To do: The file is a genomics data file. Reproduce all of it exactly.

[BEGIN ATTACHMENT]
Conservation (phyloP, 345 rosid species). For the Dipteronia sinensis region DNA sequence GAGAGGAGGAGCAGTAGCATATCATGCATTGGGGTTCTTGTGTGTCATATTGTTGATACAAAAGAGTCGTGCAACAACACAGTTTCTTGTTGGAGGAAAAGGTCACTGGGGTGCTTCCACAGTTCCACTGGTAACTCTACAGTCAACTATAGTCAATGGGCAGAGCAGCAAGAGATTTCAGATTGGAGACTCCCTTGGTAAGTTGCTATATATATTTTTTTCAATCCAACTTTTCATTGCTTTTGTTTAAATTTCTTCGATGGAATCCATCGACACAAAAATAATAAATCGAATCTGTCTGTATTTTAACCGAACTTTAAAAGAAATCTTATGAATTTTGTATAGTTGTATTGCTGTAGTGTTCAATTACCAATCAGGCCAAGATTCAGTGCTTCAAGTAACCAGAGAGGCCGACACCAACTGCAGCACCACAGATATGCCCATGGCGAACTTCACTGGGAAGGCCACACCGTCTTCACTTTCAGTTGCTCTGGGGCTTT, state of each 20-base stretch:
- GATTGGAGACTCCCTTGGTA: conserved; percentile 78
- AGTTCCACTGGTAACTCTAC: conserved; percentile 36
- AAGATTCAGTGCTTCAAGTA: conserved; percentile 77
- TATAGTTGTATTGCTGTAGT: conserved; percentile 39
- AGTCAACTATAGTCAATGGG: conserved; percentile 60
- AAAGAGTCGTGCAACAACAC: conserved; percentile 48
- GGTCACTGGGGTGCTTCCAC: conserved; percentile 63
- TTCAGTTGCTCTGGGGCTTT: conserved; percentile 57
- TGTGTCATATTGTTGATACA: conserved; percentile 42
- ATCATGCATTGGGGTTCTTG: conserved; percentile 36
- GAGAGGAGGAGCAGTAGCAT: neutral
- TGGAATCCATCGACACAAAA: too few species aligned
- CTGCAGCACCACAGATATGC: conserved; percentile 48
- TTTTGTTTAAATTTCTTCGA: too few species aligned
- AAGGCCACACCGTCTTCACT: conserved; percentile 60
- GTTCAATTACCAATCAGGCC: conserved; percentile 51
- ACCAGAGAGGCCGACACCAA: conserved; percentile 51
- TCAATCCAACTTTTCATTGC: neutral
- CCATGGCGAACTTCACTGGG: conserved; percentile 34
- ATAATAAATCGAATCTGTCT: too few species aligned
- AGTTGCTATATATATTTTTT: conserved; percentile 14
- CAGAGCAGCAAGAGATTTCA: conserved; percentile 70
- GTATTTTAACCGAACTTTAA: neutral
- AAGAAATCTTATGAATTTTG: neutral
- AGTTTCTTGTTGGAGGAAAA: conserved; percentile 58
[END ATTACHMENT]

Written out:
Conservation (phyloP, 345 rosid species). For the Dipteronia sinensis region DNA sequence GAGAGGAGGAGCAGTAGCATATCATGCATTGGGGTTCTTGTGTGTCATATTGTTGATACAAAAGAGTCGTGCAACAACACAGTTTCTTGTTGGAGGAAAAGGTCACTGGGGTGCTTCCACAGTTCCACTGGTAACTCTACAGTCAACTATAGTCAATGGGCAGAGCAGCAAGAGATTTCAGATTGGAGACTCCCTTGGTAAGTTGCTATATATATTTTTTTCAATCCAACTTTTCATTGCTTTTGTTTAAATTTCTTCGATGGAATCCATCGACACAAAAATAATAAATCGAATCTGTCTGTATTTTAACCGAACTTTAAAAGAAATCTTATGAATTTTGTATAGTTGTATTGCTGTAGTGTTCAATTACCAATCAGGCCAAGATTCAGTGCTTCAAGTAACCAGAGAGGCCGACACCAACTGCAGCACCACAGATATGCCCATGGCGAACTTCACTGGGAAGGCCACACCGTCTTCACTTTCAGTTGCTCTGGGGCTTT, state of each 20-base stretch:
- GATTGGAGACTCCCTTGGTA: conserved; percentile 78
- AGTTCCACTGGTAACTCTAC: conserved; percentile 36
- AAGATTCAGTGCTTCAAGTA: conserved; percentile 77
- TATAGTTGTATTGCTGTAGT: conserved; percentile 39
- AGTCAACTATAGTCAATGGG: conserved; percentile 60
- AAAGAGTCGTGCAACAACAC: conserved; percentile 48
- GGTCACTGGGGTGCTTCCAC: conserved; percentile 63
- TTCAGTTGCTCTGGGGCTTT: conserved; percentile 57
- TGTGTCATATTGTTGATACA: conserved; percentile 42
- ATCATGCATTGGGGTTCTTG: conserved; percentile 36
- GAGAGGAGGAGCAGTAGCAT: neutral
- TGGAATCCATCGACACAAAA: too few species aligned
- CTGCAGCACCACAGATATGC: conserved; percentile 48
- TTTTGTTTAAATTTCTTCGA: too few species aligned
- AAGGCCACACCGTCTTCACT: conserved; percentile 60
- GTTCAATTACCAATCAGGCC: conserved; percentile 51
- ACCAGAGAGGCCGACACCAA: conserved; percentile 51
- TCAATCCAACTTTTCATTGC: neutral
- CCATGGCGAACTTCACTGGG: conserved; percentile 34
- ATAATAAATCGAATCTGTCT: too few species aligned
- AGTTGCTATATATATTTTTT: conserved; percentile 14
- CAGAGCAGCAAGAGATTTCA: conserved; percentile 70
- GTATTTTAACCGAACTTTAA: neutral
- AAGAAATCTTATGAATTTTG: neutral
- AGTTTCTTGTTGGAGGAAAA: conserved; percentile 58